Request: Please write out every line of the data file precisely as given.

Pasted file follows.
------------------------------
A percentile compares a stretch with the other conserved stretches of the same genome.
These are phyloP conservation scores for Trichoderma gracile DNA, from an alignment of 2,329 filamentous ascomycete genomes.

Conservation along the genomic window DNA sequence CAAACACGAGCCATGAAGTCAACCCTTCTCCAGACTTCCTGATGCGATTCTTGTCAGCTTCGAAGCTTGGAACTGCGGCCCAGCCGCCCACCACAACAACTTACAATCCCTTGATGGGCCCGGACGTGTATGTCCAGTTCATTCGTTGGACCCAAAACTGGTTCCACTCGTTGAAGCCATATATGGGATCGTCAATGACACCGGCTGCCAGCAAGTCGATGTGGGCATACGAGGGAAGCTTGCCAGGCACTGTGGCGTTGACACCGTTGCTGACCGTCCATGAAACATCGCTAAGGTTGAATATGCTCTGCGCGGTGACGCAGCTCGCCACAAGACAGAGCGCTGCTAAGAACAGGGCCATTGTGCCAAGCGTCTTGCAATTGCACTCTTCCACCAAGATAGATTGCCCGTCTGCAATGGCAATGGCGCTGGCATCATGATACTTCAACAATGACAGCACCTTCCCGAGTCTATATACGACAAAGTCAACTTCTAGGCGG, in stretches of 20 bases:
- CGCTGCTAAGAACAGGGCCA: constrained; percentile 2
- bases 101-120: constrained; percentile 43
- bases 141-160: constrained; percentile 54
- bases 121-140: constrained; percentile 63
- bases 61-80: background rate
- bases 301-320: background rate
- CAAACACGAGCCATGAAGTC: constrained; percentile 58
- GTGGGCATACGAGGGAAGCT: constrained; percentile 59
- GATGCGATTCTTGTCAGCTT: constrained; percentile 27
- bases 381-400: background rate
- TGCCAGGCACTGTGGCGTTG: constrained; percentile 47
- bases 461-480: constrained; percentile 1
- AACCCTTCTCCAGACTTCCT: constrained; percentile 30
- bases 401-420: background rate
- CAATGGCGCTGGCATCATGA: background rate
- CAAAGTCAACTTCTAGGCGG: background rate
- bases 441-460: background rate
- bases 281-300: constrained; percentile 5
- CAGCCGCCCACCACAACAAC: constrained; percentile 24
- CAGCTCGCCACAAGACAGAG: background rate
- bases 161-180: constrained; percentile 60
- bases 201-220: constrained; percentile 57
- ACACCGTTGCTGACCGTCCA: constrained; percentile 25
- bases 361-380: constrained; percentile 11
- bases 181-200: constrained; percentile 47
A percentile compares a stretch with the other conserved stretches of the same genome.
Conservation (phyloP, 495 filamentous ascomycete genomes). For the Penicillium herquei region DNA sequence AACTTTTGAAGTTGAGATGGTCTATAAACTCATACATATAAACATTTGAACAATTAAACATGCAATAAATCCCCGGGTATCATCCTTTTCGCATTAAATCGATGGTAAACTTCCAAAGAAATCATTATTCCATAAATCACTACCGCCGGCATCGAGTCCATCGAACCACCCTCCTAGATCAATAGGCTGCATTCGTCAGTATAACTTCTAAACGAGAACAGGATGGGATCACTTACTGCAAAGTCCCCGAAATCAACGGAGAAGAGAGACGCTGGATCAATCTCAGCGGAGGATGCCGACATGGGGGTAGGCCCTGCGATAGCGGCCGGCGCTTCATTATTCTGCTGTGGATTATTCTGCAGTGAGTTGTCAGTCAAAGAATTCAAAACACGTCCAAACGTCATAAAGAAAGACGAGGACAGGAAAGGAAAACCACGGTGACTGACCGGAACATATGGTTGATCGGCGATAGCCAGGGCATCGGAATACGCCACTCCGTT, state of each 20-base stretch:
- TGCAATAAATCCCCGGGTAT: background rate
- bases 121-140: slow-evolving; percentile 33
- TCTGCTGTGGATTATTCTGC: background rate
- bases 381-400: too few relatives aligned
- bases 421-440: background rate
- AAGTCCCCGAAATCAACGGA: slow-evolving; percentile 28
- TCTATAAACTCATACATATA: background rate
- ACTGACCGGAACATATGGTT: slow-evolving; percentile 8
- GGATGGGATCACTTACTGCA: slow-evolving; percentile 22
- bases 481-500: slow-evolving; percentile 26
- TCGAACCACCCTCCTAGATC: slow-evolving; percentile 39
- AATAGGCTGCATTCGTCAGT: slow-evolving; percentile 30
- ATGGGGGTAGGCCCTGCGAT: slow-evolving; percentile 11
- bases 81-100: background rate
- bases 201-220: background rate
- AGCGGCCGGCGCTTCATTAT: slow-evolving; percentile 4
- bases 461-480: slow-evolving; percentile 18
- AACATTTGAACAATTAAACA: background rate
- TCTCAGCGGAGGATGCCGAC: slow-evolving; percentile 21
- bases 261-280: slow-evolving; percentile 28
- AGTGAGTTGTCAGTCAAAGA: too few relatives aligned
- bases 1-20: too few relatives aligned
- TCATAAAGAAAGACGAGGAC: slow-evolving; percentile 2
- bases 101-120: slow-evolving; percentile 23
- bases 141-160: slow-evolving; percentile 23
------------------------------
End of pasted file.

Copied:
A percentile compares a stretch with the other conserved stretches of the same genome.
These are phyloP conservation scores for Trichoderma gracile DNA, from an alignment of 2,329 filamentous ascomycete genomes.

Conservation along the genomic window DNA sequence CAAACACGAGCCATGAAGTCAACCCTTCTCCAGACTTCCTGATGCGATTCTTGTCAGCTTCGAAGCTTGGAACTGCGGCCCAGCCGCCCACCACAACAACTTACAATCCCTTGATGGGCCCGGACGTGTATGTCCAGTTCATTCGTTGGACCCAAAACTGGTTCCACTCGTTGAAGCCATATATGGGATCGTCAATGACACCGGCTGCCAGCAAGTCGATGTGGGCATACGAGGGAAGCTTGCCAGGCACTGTGGCGTTGACACCGTTGCTGACCGTCCATGAAACATCGCTAAGGTTGAATATGCTCTGCGCGGTGACGCAGCTCGCCACAAGACAGAGCGCTGCTAAGAACAGGGCCATTGTGCCAAGCGTCTTGCAATTGCACTCTTCCACCAAGATAGATTGCCCGTCTGCAATGGCAATGGCGCTGGCATCATGATACTTCAACAATGACAGCACCTTCCCGAGTCTATATACGACAAAGTCAACTTCTAGGCGG, in stretches of 20 bases:
- CGCTGCTAAGAACAGGGCCA: constrained; percentile 2
- bases 101-120: constrained; percentile 43
- bases 141-160: constrained; percentile 54
- bases 121-140: constrained; percentile 63
- bases 61-80: background rate
- bases 301-320: background rate
- CAAACACGAGCCATGAAGTC: constrained; percentile 58
- GTGGGCATACGAGGGAAGCT: constrained; percentile 59
- GATGCGATTCTTGTCAGCTT: constrained; percentile 27
- bases 381-400: background rate
- TGCCAGGCACTGTGGCGTTG: constrained; percentile 47
- bases 461-480: constrained; percentile 1
- AACCCTTCTCCAGACTTCCT: constrained; percentile 30
- bases 401-420: background rate
- CAATGGCGCTGGCATCATGA: background rate
- CAAAGTCAACTTCTAGGCGG: background rate
- bases 441-460: background rate
- bases 281-300: constrained; percentile 5
- CAGCCGCCCACCACAACAAC: constrained; percentile 24
- CAGCTCGCCACAAGACAGAG: background rate
- bases 161-180: constrained; percentile 60
- bases 201-220: constrained; percentile 57
- ACACCGTTGCTGACCGTCCA: constrained; percentile 25
- bases 361-380: constrained; percentile 11
- bases 181-200: constrained; percentile 47
A percentile compares a stretch with the other conserved stretches of the same genome.
Conservation (phyloP, 495 filamentous ascomycete genomes). For the Penicillium herquei region DNA sequence AACTTTTGAAGTTGAGATGGTCTATAAACTCATACATATAAACATTTGAACAATTAAACATGCAATAAATCCCCGGGTATCATCCTTTTCGCATTAAATCGATGGTAAACTTCCAAAGAAATCATTATTCCATAAATCACTACCGCCGGCATCGAGTCCATCGAACCACCCTCCTAGATCAATAGGCTGCATTCGTCAGTATAACTTCTAAACGAGAACAGGATGGGATCACTTACTGCAAAGTCCCCGAAATCAACGGAGAAGAGAGACGCTGGATCAATCTCAGCGGAGGATGCCGACATGGGGGTAGGCCCTGCGATAGCGGCCGGCGCTTCATTATTCTGCTGTGGATTATTCTGCAGTGAGTTGTCAGTCAAAGAATTCAAAACACGTCCAAACGTCATAAAGAAAGACGAGGACAGGAAAGGAAAACCACGGTGACTGACCGGAACATATGGTTGATCGGCGATAGCCAGGGCATCGGAATACGCCACTCCGTT, state of each 20-base stretch:
- TGCAATAAATCCCCGGGTAT: background rate
- bases 121-140: slow-evolving; percentile 33
- TCTGCTGTGGATTATTCTGC: background rate
- bases 381-400: too few relatives aligned
- bases 421-440: background rate
- AAGTCCCCGAAATCAACGGA: slow-evolving; percentile 28
- TCTATAAACTCATACATATA: background rate
- ACTGACCGGAACATATGGTT: slow-evolving; percentile 8
- GGATGGGATCACTTACTGCA: slow-evolving; percentile 22
- bases 481-500: slow-evolving; percentile 26
- TCGAACCACCCTCCTAGATC: slow-evolving; percentile 39
- AATAGGCTGCATTCGTCAGT: slow-evolving; percentile 30
- ATGGGGGTAGGCCCTGCGAT: slow-evolving; percentile 11
- bases 81-100: background rate
- bases 201-220: background rate
- AGCGGCCGGCGCTTCATTAT: slow-evolving; percentile 4
- bases 461-480: slow-evolving; percentile 18
- AACATTTGAACAATTAAACA: background rate
- TCTCAGCGGAGGATGCCGAC: slow-evolving; percentile 21
- bases 261-280: slow-evolving; percentile 28
- AGTGAGTTGTCAGTCAAAGA: too few relatives aligned
- bases 1-20: too few relatives aligned
- TCATAAAGAAAGACGAGGAC: slow-evolving; percentile 2
- bases 101-120: slow-evolving; percentile 23
- bases 141-160: slow-evolving; percentile 23